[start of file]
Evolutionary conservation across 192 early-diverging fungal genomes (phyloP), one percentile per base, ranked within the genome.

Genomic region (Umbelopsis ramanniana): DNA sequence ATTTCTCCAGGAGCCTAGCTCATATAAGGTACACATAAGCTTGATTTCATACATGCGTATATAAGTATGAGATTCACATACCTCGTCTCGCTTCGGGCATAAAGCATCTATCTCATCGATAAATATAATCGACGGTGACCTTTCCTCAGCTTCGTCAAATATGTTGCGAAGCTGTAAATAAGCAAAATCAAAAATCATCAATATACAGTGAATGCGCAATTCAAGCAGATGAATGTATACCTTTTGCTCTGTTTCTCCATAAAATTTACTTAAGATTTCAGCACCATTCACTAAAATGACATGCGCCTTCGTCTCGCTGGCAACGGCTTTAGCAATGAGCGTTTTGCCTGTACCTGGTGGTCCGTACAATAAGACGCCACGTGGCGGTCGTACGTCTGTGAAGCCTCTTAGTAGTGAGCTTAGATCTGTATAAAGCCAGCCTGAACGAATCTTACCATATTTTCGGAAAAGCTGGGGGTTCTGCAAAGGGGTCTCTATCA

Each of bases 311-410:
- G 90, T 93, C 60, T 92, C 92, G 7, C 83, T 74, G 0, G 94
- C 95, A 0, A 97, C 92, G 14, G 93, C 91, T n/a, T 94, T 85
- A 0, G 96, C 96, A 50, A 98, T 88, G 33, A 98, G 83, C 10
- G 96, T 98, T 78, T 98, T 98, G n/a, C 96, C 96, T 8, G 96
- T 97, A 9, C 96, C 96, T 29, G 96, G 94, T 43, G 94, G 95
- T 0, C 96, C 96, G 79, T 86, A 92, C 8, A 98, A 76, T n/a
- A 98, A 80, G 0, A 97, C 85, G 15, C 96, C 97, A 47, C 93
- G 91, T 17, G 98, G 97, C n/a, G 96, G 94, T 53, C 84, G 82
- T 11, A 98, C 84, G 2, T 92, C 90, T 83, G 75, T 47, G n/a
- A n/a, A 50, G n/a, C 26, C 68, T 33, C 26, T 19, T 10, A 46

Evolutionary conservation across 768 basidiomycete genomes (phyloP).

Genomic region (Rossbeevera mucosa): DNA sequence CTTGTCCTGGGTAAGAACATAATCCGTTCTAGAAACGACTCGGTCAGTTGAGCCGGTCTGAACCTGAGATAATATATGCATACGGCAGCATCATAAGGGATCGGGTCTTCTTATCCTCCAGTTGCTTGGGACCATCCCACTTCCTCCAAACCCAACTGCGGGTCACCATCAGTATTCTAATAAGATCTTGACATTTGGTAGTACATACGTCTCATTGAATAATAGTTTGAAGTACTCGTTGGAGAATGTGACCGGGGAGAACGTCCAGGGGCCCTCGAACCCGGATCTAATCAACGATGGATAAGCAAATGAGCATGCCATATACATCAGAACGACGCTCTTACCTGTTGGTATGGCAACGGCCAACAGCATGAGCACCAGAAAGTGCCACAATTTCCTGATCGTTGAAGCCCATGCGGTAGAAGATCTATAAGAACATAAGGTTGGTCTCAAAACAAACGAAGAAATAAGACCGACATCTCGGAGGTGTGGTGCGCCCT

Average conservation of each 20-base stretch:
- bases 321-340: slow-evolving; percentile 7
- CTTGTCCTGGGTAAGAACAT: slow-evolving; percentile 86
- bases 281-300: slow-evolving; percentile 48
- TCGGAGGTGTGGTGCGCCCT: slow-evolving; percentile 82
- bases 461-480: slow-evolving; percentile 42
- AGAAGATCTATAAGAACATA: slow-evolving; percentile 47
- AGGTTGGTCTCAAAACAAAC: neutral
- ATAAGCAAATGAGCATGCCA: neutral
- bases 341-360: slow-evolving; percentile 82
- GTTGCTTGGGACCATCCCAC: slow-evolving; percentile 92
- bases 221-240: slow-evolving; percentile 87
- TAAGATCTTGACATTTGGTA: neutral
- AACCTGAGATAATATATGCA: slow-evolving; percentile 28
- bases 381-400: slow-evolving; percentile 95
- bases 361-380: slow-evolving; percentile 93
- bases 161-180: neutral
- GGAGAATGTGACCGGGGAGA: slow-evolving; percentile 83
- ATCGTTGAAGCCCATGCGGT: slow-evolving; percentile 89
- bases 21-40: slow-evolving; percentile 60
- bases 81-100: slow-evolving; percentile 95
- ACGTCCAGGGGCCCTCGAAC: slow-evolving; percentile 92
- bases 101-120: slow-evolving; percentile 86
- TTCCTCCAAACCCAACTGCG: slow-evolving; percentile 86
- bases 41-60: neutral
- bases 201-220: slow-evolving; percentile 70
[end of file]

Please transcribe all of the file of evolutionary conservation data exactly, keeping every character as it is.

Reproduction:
Evolutionary conservation across 192 early-diverging fungal genomes (phyloP), one percentile per base, ranked within the genome.

Genomic region (Umbelopsis ramanniana): DNA sequence ATTTCTCCAGGAGCCTAGCTCATATAAGGTACACATAAGCTTGATTTCATACATGCGTATATAAGTATGAGATTCACATACCTCGTCTCGCTTCGGGCATAAAGCATCTATCTCATCGATAAATATAATCGACGGTGACCTTTCCTCAGCTTCGTCAAATATGTTGCGAAGCTGTAAATAAGCAAAATCAAAAATCATCAATATACAGTGAATGCGCAATTCAAGCAGATGAATGTATACCTTTTGCTCTGTTTCTCCATAAAATTTACTTAAGATTTCAGCACCATTCACTAAAATGACATGCGCCTTCGTCTCGCTGGCAACGGCTTTAGCAATGAGCGTTTTGCCTGTACCTGGTGGTCCGTACAATAAGACGCCACGTGGCGGTCGTACGTCTGTGAAGCCTCTTAGTAGTGAGCTTAGATCTGTATAAAGCCAGCCTGAACGAATCTTACCATATTTTCGGAAAAGCTGGGGGTTCTGCAAAGGGGTCTCTATCA

Each of bases 311-410:
- G 90, T 93, C 60, T 92, C 92, G 7, C 83, T 74, G 0, G 94
- C 95, A 0, A 97, C 92, G 14, G 93, C 91, T n/a, T 94, T 85
- A 0, G 96, C 96, A 50, A 98, T 88, G 33, A 98, G 83, C 10
- G 96, T 98, T 78, T 98, T 98, G n/a, C 96, C 96, T 8, G 96
- T 97, A 9, C 96, C 96, T 29, G 96, G 94, T 43, G 94, G 95
- T 0, C 96, C 96, G 79, T 86, A 92, C 8, A 98, A 76, T n/a
- A 98, A 80, G 0, A 97, C 85, G 15, C 96, C 97, A 47, C 93
- G 91, T 17, G 98, G 97, C n/a, G 96, G 94, T 53, C 84, G 82
- T 11, A 98, C 84, G 2, T 92, C 90, T 83, G 75, T 47, G n/a
- A n/a, A 50, G n/a, C 26, C 68, T 33, C 26, T 19, T 10, A 46

Evolutionary conservation across 768 basidiomycete genomes (phyloP).

Genomic region (Rossbeevera mucosa): DNA sequence CTTGTCCTGGGTAAGAACATAATCCGTTCTAGAAACGACTCGGTCAGTTGAGCCGGTCTGAACCTGAGATAATATATGCATACGGCAGCATCATAAGGGATCGGGTCTTCTTATCCTCCAGTTGCTTGGGACCATCCCACTTCCTCCAAACCCAACTGCGGGTCACCATCAGTATTCTAATAAGATCTTGACATTTGGTAGTACATACGTCTCATTGAATAATAGTTTGAAGTACTCGTTGGAGAATGTGACCGGGGAGAACGTCCAGGGGCCCTCGAACCCGGATCTAATCAACGATGGATAAGCAAATGAGCATGCCATATACATCAGAACGACGCTCTTACCTGTTGGTATGGCAACGGCCAACAGCATGAGCACCAGAAAGTGCCACAATTTCCTGATCGTTGAAGCCCATGCGGTAGAAGATCTATAAGAACATAAGGTTGGTCTCAAAACAAACGAAGAAATAAGACCGACATCTCGGAGGTGTGGTGCGCCCT

Average conservation of each 20-base stretch:
- bases 321-340: slow-evolving; percentile 7
- CTTGTCCTGGGTAAGAACAT: slow-evolving; percentile 86
- bases 281-300: slow-evolving; percentile 48
- TCGGAGGTGTGGTGCGCCCT: slow-evolving; percentile 82
- bases 461-480: slow-evolving; percentile 42
- AGAAGATCTATAAGAACATA: slow-evolving; percentile 47
- AGGTTGGTCTCAAAACAAAC: neutral
- ATAAGCAAATGAGCATGCCA: neutral
- bases 341-360: slow-evolving; percentile 82
- GTTGCTTGGGACCATCCCAC: slow-evolving; percentile 92
- bases 221-240: slow-evolving; percentile 87
- TAAGATCTTGACATTTGGTA: neutral
- AACCTGAGATAATATATGCA: slow-evolving; percentile 28
- bases 381-400: slow-evolving; percentile 95
- bases 361-380: slow-evolving; percentile 93
- bases 161-180: neutral
- GGAGAATGTGACCGGGGAGA: slow-evolving; percentile 83
- ATCGTTGAAGCCCATGCGGT: slow-evolving; percentile 89
- bases 21-40: slow-evolving; percentile 60
- bases 81-100: slow-evolving; percentile 95
- ACGTCCAGGGGCCCTCGAAC: slow-evolving; percentile 92
- bases 101-120: slow-evolving; percentile 86
- TTCCTCCAAACCCAACTGCG: slow-evolving; percentile 86
- bases 41-60: neutral
- bases 201-220: slow-evolving; percentile 70